Assertive, Right?

When to Waive, When to Claim 

Nevertheless, we have not made use of this right, but we endure anything rather than put an obstacle in the way of the gospel of Christ. 

1 Corinthians 9:12b

Bless this food we’re about to receive from Thy bounty, through Christ, our Lord. Amen. 

We opened our eyes to find this food, these four burgers, beside us in the hands of our waitress.

Here you are, folks. Anything else I can get for you?

Don’t think so. It all looks great. 

We dug in. Three of four diners were well- pleased. One was not.

They got it wrong, Hon, I sighed. This is well done, not medium. And I asked them to hold the mayo, but it’s in there. Should I say something?

You could, Jim shrugged. You have a right to get what you ordered. We’re paying for it. 

Why I didn’t say anything. 

We do not find happiness by being assertive…The Scriptures don’t teach us to be assertive. The Scriptures teach us—and this is remarkable—the Scriptures teach us to be submissive. This is not a popular idea. 

That from Rich Mullins; still spot-on, spoken decades ago. Culture says, Stand up for your rights. Assert yourself. Never surrender. 

Submission is a dirty word, I learned looking for online images just now, and yielding-waiving one’s rights- is anathema.

In 2 Thessalonians 3, Paul gives-and lives-two principals that are as counter-cultural now as they were then. He upends our upside-down wisdom about when to demand rights and when to surrender them. Paul wrote to a church body loaded with free-loaders. 

So, for the public good and for the sake of the gospel, he commands that they work. He demands the right, not for himself, but for the greater group. Work must precede bread. The workers among the church have a right to demand that the idle among them work not mooch.

Now we command you, brothers, in the name of our Lord Jesus Christ, that you keep away from any brother who is walking in idleness… For you yourselves know how you ought to imitate us, because we were not idle when we were with you, nor did we eat anyone’s bread without paying for it, but with toil and labor we worked night and day, that we might not be a burden to any of you. It was not because we do not have that right, but to give you in ourselves an example to imitate. For even when we were with you, we gave you this command: If anyone is not willing to work, let him not eat (vv. 6-10). 

Before and after describes waiving his own right, Paul claims the right. He justly demands that each man work for his own bread. Implicit is the right that hard-workers have to say no to feeding free-loaders. Love for the welfare of the idle is explicit: Warn him as a brother. 

Sandwiched between a command to work and naming the right he has to share bread with those he serves, Paul waives that very right. Out of love for his brothers and sisters and for the sake of the gospel, he yielded. He didn’t insist.

It’s as if your pastor or a church missionary came for lunch and insisted on leaving a $20 on the table. They have the right to a free lunch. More than a free lunch. But Paul worked harder than he had to and took less than he had a right to, all for the privilege of sharing the gospel with a spotless witness. To give you, he explained, an example to imitate.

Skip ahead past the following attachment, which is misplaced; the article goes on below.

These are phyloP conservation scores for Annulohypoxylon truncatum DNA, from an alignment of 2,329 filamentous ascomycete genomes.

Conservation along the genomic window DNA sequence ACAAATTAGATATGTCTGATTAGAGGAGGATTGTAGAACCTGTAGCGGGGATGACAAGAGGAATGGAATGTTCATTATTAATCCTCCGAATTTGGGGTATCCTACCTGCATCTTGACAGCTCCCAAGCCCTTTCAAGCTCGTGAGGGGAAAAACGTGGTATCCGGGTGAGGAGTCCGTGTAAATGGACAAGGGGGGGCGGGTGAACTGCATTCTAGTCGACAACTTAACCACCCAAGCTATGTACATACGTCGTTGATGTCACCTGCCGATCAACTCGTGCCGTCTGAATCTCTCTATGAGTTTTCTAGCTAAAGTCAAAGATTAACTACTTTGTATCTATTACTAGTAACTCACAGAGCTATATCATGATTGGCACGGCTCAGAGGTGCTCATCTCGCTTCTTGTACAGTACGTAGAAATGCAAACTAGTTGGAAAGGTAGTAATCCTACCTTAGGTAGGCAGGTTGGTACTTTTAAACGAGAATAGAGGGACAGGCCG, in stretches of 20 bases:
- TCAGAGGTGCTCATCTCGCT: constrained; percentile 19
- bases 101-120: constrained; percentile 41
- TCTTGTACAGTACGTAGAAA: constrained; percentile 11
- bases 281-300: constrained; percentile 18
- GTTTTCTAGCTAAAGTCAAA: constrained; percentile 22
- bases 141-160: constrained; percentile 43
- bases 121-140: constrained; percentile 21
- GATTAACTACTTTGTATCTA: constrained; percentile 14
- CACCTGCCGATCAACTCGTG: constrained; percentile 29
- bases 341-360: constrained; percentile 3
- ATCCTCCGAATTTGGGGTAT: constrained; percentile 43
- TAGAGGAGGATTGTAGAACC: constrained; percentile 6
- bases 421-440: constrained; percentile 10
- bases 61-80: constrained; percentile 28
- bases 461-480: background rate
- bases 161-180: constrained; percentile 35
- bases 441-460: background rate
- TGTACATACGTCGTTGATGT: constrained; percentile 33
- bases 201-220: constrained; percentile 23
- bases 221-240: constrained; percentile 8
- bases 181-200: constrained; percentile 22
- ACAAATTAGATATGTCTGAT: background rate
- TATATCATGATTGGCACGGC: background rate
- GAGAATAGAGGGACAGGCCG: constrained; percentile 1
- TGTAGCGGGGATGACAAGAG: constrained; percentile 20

Justice or mercy: Should I claim my rights or let them go?

Sometimes it’s really hard to know. Should you insist your your friend pay you back as she promised at the restaurant? Should you demand the school board enforce its rule, that all students have a right to bully-free school bus ride? Do you force the issue if your child is bullied?

And, do you insist that the bully’s single parent, who’s gone-you happen to know-before the bus comes, change his schedule? Or do you change yours, mercy to a single parent?

So we pray and seek God’s wisdom. There are principles, too. John Piper offers these three guidelines to help us decide when we should claim and when we should wave our rights. 

  1. Know your personality well and be vigilant not to indulge your bent carelessly. If you are naturally merciful, consider justice seriously. If you are naturally judicial, consider mercy seriously. We are very likely to indulge our natural bent at the expense of love.
  2. The more personal and private a matter is, the more likely surrendering rights will be the loving way. But the more communal and public a matter is, the more likely demanding rights will be the loving way. The reason for this is that, in public, demanding rights can be seen as a way of caring for others, not just yourself; but in private a demanded right will almost surely communicate self-aggrandizement, and a failure to treasure Christ above all.
  3. Be sure in either case—loving with mercy, or loving with justice—that your burden is the greatest good for the greatest number. That is, seek to help the greatest number enjoy making much of Christ forever.

I’m glad I didn’t return the burger. 

The waitress had just seen us pray. I waived my right to the burger I ordered so that Christian would not be connected with complainer. For me on that night, a browner burger with mayo was well worth a witness to our waitress. For you, on a different day, it might be right to claim your right.

Culture shouts, Take every cent your owed. Tap the system-you’re entitled. Get all that you’ve got coming to you.

But Christ beckons, Whoever would save his life will lose it, but whoever loses his life for my sake and the gospel’s sake will save it.